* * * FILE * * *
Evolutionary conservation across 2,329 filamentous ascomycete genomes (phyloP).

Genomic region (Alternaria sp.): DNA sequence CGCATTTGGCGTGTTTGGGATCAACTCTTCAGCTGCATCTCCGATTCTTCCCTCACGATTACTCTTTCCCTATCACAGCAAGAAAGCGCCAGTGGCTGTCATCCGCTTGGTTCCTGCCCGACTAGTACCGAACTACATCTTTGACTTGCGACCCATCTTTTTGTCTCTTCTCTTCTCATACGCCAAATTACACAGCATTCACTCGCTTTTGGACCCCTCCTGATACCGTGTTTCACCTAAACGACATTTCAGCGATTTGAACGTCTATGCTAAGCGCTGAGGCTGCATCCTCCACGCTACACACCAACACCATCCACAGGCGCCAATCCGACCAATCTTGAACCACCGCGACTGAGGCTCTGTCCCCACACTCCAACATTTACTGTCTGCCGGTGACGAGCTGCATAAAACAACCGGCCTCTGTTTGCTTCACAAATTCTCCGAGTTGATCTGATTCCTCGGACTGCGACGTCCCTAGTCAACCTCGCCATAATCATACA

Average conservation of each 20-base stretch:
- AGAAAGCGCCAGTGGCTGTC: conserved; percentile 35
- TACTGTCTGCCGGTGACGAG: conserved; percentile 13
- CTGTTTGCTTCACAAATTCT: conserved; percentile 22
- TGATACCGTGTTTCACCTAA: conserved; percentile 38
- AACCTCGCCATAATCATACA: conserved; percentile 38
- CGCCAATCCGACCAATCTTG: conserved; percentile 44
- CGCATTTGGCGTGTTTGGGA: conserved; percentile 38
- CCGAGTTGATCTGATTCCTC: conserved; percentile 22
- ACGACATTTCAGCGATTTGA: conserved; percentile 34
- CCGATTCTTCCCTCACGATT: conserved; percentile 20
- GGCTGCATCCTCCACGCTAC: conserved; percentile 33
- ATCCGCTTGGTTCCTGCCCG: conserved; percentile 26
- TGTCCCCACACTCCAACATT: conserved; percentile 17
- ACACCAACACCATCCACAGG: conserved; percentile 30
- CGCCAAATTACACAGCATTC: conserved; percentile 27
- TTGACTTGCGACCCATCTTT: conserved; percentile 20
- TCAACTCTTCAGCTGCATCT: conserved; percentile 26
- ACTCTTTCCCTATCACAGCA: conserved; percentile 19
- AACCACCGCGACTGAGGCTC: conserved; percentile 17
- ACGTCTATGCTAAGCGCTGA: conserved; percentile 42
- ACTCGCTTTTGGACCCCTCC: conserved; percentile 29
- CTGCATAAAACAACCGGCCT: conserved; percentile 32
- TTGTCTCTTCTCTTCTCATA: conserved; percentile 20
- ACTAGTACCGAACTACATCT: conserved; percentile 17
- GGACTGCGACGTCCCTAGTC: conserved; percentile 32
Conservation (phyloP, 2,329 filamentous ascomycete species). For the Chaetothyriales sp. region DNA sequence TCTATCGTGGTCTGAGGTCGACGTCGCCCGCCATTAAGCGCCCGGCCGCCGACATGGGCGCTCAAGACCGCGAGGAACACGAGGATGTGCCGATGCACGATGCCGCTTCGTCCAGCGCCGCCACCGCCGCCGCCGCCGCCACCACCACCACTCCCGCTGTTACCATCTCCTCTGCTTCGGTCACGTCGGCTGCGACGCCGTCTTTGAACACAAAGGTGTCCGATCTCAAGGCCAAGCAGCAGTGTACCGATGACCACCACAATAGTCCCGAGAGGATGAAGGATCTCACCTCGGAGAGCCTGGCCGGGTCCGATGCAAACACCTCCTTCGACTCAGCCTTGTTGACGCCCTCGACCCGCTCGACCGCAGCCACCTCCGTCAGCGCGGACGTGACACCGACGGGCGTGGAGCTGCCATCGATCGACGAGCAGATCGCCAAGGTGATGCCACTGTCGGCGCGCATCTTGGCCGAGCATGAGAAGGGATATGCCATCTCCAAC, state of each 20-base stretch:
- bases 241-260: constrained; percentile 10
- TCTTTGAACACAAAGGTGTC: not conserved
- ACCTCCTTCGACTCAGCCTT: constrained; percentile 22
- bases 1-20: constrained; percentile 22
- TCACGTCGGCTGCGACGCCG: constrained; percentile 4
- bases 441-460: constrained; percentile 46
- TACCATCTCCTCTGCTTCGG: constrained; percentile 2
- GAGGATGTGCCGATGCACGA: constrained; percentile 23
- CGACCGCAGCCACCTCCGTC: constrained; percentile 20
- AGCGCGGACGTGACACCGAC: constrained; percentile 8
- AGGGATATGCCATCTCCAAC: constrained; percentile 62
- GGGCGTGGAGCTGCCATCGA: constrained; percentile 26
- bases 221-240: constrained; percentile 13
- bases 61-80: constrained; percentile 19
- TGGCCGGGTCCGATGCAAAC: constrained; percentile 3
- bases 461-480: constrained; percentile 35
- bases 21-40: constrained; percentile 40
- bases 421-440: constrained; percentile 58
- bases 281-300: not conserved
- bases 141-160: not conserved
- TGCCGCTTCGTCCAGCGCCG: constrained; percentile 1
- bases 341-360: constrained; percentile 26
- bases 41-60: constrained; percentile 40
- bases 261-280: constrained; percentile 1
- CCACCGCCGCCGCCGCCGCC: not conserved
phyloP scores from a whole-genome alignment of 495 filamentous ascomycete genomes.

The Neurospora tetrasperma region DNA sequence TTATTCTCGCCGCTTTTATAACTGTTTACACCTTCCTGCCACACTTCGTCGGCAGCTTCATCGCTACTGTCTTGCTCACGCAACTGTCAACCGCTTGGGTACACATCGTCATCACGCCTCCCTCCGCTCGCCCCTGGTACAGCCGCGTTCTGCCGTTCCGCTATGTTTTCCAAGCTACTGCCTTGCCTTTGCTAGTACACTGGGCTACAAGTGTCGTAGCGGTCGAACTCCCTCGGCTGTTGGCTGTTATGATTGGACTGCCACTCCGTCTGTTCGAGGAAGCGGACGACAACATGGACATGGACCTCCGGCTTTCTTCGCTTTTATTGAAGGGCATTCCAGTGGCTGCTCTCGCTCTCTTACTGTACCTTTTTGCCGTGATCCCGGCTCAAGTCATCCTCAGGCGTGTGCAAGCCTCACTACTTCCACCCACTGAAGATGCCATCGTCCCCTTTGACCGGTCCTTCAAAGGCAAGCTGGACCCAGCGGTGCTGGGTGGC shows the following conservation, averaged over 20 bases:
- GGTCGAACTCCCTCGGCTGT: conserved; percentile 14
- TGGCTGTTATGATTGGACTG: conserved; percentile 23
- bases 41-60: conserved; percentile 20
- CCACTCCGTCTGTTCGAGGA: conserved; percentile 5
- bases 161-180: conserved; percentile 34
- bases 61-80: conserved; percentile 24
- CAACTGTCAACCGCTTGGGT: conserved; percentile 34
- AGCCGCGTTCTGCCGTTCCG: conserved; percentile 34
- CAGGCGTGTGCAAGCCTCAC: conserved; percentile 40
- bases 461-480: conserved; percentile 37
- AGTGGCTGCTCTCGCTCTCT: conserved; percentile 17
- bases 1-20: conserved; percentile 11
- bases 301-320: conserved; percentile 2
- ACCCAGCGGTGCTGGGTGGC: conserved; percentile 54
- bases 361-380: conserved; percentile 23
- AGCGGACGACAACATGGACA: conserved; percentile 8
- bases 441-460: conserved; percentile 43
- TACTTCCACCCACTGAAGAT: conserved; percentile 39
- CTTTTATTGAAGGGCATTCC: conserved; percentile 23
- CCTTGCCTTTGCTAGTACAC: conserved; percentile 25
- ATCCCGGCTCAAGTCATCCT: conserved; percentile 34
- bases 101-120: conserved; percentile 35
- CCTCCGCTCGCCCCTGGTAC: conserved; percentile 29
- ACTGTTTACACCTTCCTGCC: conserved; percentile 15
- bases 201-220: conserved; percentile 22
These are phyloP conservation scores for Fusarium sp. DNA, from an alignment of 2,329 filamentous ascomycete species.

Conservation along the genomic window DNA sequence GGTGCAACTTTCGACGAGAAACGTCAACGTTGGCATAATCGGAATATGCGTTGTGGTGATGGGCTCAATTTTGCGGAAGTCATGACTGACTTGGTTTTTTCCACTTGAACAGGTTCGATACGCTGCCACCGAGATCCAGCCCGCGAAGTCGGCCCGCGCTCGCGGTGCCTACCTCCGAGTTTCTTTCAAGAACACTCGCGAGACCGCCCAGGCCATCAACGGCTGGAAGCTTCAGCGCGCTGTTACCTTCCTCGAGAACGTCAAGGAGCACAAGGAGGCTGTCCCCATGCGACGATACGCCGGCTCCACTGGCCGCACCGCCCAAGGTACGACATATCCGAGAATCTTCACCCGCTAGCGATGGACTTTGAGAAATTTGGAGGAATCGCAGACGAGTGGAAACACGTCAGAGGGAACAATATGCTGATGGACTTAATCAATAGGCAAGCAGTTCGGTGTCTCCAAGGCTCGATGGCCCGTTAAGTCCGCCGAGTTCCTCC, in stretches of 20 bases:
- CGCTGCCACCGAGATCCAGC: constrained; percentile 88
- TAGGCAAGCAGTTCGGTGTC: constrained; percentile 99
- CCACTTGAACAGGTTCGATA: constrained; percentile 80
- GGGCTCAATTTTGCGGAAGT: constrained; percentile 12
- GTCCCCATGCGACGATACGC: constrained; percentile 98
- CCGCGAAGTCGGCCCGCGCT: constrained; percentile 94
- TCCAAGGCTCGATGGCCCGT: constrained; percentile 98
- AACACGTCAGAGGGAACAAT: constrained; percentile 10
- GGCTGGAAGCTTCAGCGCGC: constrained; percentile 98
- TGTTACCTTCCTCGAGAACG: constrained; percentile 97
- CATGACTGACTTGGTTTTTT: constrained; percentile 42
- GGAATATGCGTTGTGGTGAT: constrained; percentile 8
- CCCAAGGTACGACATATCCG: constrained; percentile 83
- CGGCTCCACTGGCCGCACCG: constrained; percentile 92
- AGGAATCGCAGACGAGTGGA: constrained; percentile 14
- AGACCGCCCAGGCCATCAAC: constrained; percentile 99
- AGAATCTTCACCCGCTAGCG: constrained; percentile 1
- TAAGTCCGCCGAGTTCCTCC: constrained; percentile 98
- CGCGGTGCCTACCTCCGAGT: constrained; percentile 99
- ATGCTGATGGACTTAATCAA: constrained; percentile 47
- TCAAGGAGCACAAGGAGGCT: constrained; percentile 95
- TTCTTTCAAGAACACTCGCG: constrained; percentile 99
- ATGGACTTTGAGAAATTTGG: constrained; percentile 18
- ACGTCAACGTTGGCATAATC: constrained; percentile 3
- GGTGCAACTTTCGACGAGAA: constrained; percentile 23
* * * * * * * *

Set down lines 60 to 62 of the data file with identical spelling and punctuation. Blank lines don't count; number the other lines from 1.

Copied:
- CCACTCCGTCTGTTCGAGGA: conserved; percentile 5
- bases 161-180: conserved; percentile 34
- bases 61-80: conserved; percentile 24